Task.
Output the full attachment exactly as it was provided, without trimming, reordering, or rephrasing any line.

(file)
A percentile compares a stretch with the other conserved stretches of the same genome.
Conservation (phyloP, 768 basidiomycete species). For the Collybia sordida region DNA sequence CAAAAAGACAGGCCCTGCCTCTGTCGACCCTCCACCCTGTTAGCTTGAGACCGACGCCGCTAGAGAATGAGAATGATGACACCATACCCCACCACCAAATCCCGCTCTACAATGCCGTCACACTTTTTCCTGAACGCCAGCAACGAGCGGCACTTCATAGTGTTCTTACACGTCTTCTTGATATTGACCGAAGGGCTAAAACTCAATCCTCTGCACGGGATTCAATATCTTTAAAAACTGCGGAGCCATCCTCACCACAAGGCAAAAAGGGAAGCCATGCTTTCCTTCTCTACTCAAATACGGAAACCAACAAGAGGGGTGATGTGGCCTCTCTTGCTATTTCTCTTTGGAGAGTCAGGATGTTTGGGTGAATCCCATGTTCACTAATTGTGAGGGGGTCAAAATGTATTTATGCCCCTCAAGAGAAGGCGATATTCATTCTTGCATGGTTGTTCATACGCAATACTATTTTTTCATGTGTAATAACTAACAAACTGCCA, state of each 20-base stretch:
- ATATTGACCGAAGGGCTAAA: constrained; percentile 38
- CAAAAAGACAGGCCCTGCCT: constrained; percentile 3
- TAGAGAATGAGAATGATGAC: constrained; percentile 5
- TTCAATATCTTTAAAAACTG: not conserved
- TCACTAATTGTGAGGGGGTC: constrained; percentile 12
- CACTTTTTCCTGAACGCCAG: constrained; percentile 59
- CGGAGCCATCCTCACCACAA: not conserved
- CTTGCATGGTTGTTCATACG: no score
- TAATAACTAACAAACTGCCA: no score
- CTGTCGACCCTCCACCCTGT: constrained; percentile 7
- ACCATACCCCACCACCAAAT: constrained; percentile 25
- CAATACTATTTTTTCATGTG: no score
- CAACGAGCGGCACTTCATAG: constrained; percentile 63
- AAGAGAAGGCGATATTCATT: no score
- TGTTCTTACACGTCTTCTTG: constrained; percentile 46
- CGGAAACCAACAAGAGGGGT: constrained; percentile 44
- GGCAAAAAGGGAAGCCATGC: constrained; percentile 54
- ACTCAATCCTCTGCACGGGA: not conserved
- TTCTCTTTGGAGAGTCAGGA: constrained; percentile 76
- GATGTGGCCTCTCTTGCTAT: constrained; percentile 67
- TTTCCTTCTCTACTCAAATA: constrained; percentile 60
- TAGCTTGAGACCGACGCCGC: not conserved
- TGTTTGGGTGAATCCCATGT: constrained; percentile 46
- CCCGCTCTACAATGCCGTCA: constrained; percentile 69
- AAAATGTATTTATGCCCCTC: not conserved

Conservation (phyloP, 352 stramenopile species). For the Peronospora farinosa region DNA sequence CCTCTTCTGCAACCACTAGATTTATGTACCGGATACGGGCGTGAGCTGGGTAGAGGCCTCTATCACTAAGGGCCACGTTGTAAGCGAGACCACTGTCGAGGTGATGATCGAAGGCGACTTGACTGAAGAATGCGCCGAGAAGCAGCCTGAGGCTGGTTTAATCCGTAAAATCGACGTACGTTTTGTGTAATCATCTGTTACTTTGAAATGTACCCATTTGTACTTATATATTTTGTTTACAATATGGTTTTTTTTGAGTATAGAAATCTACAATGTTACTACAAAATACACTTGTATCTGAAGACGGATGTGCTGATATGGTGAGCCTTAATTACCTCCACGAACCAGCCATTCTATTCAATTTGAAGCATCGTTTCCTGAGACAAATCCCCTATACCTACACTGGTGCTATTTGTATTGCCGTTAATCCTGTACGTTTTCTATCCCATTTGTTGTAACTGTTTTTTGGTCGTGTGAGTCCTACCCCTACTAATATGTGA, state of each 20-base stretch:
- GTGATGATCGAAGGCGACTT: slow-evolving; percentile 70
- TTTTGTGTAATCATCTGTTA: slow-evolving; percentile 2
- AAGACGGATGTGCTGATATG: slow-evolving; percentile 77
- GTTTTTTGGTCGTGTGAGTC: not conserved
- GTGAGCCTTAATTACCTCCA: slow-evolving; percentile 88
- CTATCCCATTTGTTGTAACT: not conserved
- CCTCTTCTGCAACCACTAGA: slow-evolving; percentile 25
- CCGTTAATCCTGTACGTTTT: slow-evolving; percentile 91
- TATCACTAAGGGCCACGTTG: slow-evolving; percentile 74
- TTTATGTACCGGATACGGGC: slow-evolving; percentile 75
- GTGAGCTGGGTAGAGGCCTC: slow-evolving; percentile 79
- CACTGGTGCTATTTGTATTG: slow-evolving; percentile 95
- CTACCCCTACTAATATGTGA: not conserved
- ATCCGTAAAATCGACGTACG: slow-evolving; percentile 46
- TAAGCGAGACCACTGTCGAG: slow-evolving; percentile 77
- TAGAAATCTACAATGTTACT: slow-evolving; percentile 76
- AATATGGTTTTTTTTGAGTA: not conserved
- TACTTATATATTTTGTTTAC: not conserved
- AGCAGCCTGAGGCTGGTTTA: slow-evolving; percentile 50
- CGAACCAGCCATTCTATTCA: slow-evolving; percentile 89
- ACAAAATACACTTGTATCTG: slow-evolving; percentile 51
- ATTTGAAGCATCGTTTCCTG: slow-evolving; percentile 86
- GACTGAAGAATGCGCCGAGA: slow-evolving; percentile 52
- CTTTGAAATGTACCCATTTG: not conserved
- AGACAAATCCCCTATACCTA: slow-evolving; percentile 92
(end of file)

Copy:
A percentile compares a stretch with the other conserved stretches of the same genome.
Conservation (phyloP, 768 basidiomycete species). For the Collybia sordida region DNA sequence CAAAAAGACAGGCCCTGCCTCTGTCGACCCTCCACCCTGTTAGCTTGAGACCGACGCCGCTAGAGAATGAGAATGATGACACCATACCCCACCACCAAATCCCGCTCTACAATGCCGTCACACTTTTTCCTGAACGCCAGCAACGAGCGGCACTTCATAGTGTTCTTACACGTCTTCTTGATATTGACCGAAGGGCTAAAACTCAATCCTCTGCACGGGATTCAATATCTTTAAAAACTGCGGAGCCATCCTCACCACAAGGCAAAAAGGGAAGCCATGCTTTCCTTCTCTACTCAAATACGGAAACCAACAAGAGGGGTGATGTGGCCTCTCTTGCTATTTCTCTTTGGAGAGTCAGGATGTTTGGGTGAATCCCATGTTCACTAATTGTGAGGGGGTCAAAATGTATTTATGCCCCTCAAGAGAAGGCGATATTCATTCTTGCATGGTTGTTCATACGCAATACTATTTTTTCATGTGTAATAACTAACAAACTGCCA, state of each 20-base stretch:
- ATATTGACCGAAGGGCTAAA: constrained; percentile 38
- CAAAAAGACAGGCCCTGCCT: constrained; percentile 3
- TAGAGAATGAGAATGATGAC: constrained; percentile 5
- TTCAATATCTTTAAAAACTG: not conserved
- TCACTAATTGTGAGGGGGTC: constrained; percentile 12
- CACTTTTTCCTGAACGCCAG: constrained; percentile 59
- CGGAGCCATCCTCACCACAA: not conserved
- CTTGCATGGTTGTTCATACG: no score
- TAATAACTAACAAACTGCCA: no score
- CTGTCGACCCTCCACCCTGT: constrained; percentile 7
- ACCATACCCCACCACCAAAT: constrained; percentile 25
- CAATACTATTTTTTCATGTG: no score
- CAACGAGCGGCACTTCATAG: constrained; percentile 63
- AAGAGAAGGCGATATTCATT: no score
- TGTTCTTACACGTCTTCTTG: constrained; percentile 46
- CGGAAACCAACAAGAGGGGT: constrained; percentile 44
- GGCAAAAAGGGAAGCCATGC: constrained; percentile 54
- ACTCAATCCTCTGCACGGGA: not conserved
- TTCTCTTTGGAGAGTCAGGA: constrained; percentile 76
- GATGTGGCCTCTCTTGCTAT: constrained; percentile 67
- TTTCCTTCTCTACTCAAATA: constrained; percentile 60
- TAGCTTGAGACCGACGCCGC: not conserved
- TGTTTGGGTGAATCCCATGT: constrained; percentile 46
- CCCGCTCTACAATGCCGTCA: constrained; percentile 69
- AAAATGTATTTATGCCCCTC: not conserved

Conservation (phyloP, 352 stramenopile species). For the Peronospora farinosa region DNA sequence CCTCTTCTGCAACCACTAGATTTATGTACCGGATACGGGCGTGAGCTGGGTAGAGGCCTCTATCACTAAGGGCCACGTTGTAAGCGAGACCACTGTCGAGGTGATGATCGAAGGCGACTTGACTGAAGAATGCGCCGAGAAGCAGCCTGAGGCTGGTTTAATCCGTAAAATCGACGTACGTTTTGTGTAATCATCTGTTACTTTGAAATGTACCCATTTGTACTTATATATTTTGTTTACAATATGGTTTTTTTTGAGTATAGAAATCTACAATGTTACTACAAAATACACTTGTATCTGAAGACGGATGTGCTGATATGGTGAGCCTTAATTACCTCCACGAACCAGCCATTCTATTCAATTTGAAGCATCGTTTCCTGAGACAAATCCCCTATACCTACACTGGTGCTATTTGTATTGCCGTTAATCCTGTACGTTTTCTATCCCATTTGTTGTAACTGTTTTTTGGTCGTGTGAGTCCTACCCCTACTAATATGTGA, state of each 20-base stretch:
- GTGATGATCGAAGGCGACTT: slow-evolving; percentile 70
- TTTTGTGTAATCATCTGTTA: slow-evolving; percentile 2
- AAGACGGATGTGCTGATATG: slow-evolving; percentile 77
- GTTTTTTGGTCGTGTGAGTC: not conserved
- GTGAGCCTTAATTACCTCCA: slow-evolving; percentile 88
- CTATCCCATTTGTTGTAACT: not conserved
- CCTCTTCTGCAACCACTAGA: slow-evolving; percentile 25
- CCGTTAATCCTGTACGTTTT: slow-evolving; percentile 91
- TATCACTAAGGGCCACGTTG: slow-evolving; percentile 74
- TTTATGTACCGGATACGGGC: slow-evolving; percentile 75
- GTGAGCTGGGTAGAGGCCTC: slow-evolving; percentile 79
- CACTGGTGCTATTTGTATTG: slow-evolving; percentile 95
- CTACCCCTACTAATATGTGA: not conserved
- ATCCGTAAAATCGACGTACG: slow-evolving; percentile 46
- TAAGCGAGACCACTGTCGAG: slow-evolving; percentile 77
- TAGAAATCTACAATGTTACT: slow-evolving; percentile 76
- AATATGGTTTTTTTTGAGTA: not conserved
- TACTTATATATTTTGTTTAC: not conserved
- AGCAGCCTGAGGCTGGTTTA: slow-evolving; percentile 50
- CGAACCAGCCATTCTATTCA: slow-evolving; percentile 89
- ACAAAATACACTTGTATCTG: slow-evolving; percentile 51
- ATTTGAAGCATCGTTTCCTG: slow-evolving; percentile 86
- GACTGAAGAATGCGCCGAGA: slow-evolving; percentile 52
- CTTTGAAATGTACCCATTTG: not conserved
- AGACAAATCCCCTATACCTA: slow-evolving; percentile 92